currents must be greater than this small, amount. As the bird is immersed in the current, and if he uses the whole available differential force in rising, none is left over for progress against the wind. He therefore drifts with the wind.
I have spoken thus far only of differential currents in altitude, for these can always be depended upon, but there may be also differential currents side by side. These might be utilized in the same way. The same may be said also of differential currents in time—i. e., successive puffs or gusts. The bird may take advantage of these. If so, he would slope down with the gust and come back and rise in the interval.
5. Sailing.—Many large birds fly with alternate intervals of flapping and sailing. But in such cases the bird always loses either velocity or height during the sail, which it recovers only by flapping. There is nothing remarkable in this. But some sea birds which live almost continuously on the wing and usually in a high wind, acquire an almost incredible expertness in the use of the wings as an aëroplane, and sometimes go for hours and over many miles of space without flapping once. The most wonderful bird in this regard is probably the albatross. On several voyages from Oregon to San Francisco I have watched these birds with their long, narrow wings rigidly extended, skimming the surface of the sea, then rising and wheeling and swooping, and again skimming, but without moving a feather for hours. I will briefly describe the phenomenon as I have seen it. The explanation will be brought out as I proceed.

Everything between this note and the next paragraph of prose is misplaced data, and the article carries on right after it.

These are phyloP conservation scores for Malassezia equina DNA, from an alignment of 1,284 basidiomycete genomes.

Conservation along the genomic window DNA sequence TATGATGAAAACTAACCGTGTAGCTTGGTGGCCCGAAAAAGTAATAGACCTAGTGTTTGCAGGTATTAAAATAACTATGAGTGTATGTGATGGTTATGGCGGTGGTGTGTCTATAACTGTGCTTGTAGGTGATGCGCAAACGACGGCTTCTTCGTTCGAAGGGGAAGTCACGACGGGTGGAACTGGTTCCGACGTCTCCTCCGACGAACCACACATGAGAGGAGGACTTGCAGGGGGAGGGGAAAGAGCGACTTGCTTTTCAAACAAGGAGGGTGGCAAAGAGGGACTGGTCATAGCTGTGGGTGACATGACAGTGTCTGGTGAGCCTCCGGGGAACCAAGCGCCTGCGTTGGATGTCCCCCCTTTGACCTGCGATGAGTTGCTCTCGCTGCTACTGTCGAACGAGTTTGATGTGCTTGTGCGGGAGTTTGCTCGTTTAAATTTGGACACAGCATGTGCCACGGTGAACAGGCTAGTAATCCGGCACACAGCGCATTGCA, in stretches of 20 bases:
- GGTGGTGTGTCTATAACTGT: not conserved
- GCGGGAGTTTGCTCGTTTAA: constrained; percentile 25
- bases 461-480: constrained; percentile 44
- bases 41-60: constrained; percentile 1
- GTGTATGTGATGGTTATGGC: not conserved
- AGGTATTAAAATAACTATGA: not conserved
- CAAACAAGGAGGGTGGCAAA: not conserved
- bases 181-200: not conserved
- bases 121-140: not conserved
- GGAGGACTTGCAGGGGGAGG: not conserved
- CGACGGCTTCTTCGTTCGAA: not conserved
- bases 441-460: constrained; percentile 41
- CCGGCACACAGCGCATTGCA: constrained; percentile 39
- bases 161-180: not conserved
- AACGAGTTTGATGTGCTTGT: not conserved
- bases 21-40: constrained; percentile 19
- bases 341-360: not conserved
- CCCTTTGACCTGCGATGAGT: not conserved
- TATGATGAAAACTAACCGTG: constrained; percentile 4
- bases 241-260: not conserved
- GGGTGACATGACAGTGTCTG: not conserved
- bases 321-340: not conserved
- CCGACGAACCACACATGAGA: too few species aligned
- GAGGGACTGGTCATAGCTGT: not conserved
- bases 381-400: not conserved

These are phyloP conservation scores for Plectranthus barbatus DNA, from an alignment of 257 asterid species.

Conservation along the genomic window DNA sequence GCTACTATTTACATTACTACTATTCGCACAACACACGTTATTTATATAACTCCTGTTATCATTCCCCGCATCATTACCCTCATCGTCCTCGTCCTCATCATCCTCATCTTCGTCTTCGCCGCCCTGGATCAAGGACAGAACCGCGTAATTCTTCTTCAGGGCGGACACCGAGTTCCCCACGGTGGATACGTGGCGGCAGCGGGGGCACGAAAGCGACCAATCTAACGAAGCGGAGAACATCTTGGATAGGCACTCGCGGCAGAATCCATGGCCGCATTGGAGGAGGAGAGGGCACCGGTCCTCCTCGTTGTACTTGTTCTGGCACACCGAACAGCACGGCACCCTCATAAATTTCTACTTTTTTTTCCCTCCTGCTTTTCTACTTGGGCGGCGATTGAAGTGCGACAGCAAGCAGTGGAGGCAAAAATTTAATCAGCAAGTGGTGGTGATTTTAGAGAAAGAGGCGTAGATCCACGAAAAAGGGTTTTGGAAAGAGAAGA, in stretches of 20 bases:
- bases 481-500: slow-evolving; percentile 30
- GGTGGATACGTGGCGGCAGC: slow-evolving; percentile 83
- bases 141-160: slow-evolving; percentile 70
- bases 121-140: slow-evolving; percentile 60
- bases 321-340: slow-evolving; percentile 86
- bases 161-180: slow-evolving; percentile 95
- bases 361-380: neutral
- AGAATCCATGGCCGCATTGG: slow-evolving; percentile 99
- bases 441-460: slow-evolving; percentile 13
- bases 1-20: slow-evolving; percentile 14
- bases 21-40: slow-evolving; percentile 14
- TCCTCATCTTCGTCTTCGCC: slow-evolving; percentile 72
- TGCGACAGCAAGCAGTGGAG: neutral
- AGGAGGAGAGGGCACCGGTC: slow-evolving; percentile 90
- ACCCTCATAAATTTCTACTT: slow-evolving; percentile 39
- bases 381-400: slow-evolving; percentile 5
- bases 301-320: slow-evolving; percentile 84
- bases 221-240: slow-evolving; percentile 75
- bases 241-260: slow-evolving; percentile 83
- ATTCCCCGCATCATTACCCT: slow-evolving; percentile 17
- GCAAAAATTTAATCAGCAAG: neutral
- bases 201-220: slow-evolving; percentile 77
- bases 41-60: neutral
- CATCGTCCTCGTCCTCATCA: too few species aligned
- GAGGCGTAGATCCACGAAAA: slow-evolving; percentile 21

I will suppose a wind aft, as was the case in most of my observations. The bird follows the boat, skimming the very surface of the sea perhaps for several hours; then, finding that he is losing ground, wheels about, facing the wind, shoots up to forty or fifty feet above the sea, then turns again with the wind, swoops down a steep incline, acquiring great speed both by the high velocity of the upper stratum and by the descent, then skims the surface again, and quickly overtakes the boat, to repeat the same evolution. With head wind these evolutions are more frequent. As before, he skims the surface behind the boat, but more quickly begins to lose ground; then rises and then wheels and swoops downward, leaving the boat; then, having acquired the necessary velocity, he again turns and skims the surface in air of small velocity, and in spite of head wind overtakes the boat, to repeat the same evolution. For hours these evolutions are repeated, the wings remaining motionless, with only varying position toward the wind.
Here, again, the bird takes advantage of the great difference of velocity between the lower and the upper strata of the air. Doubtless, also, with head wind, advantage is taken of eddies in the wake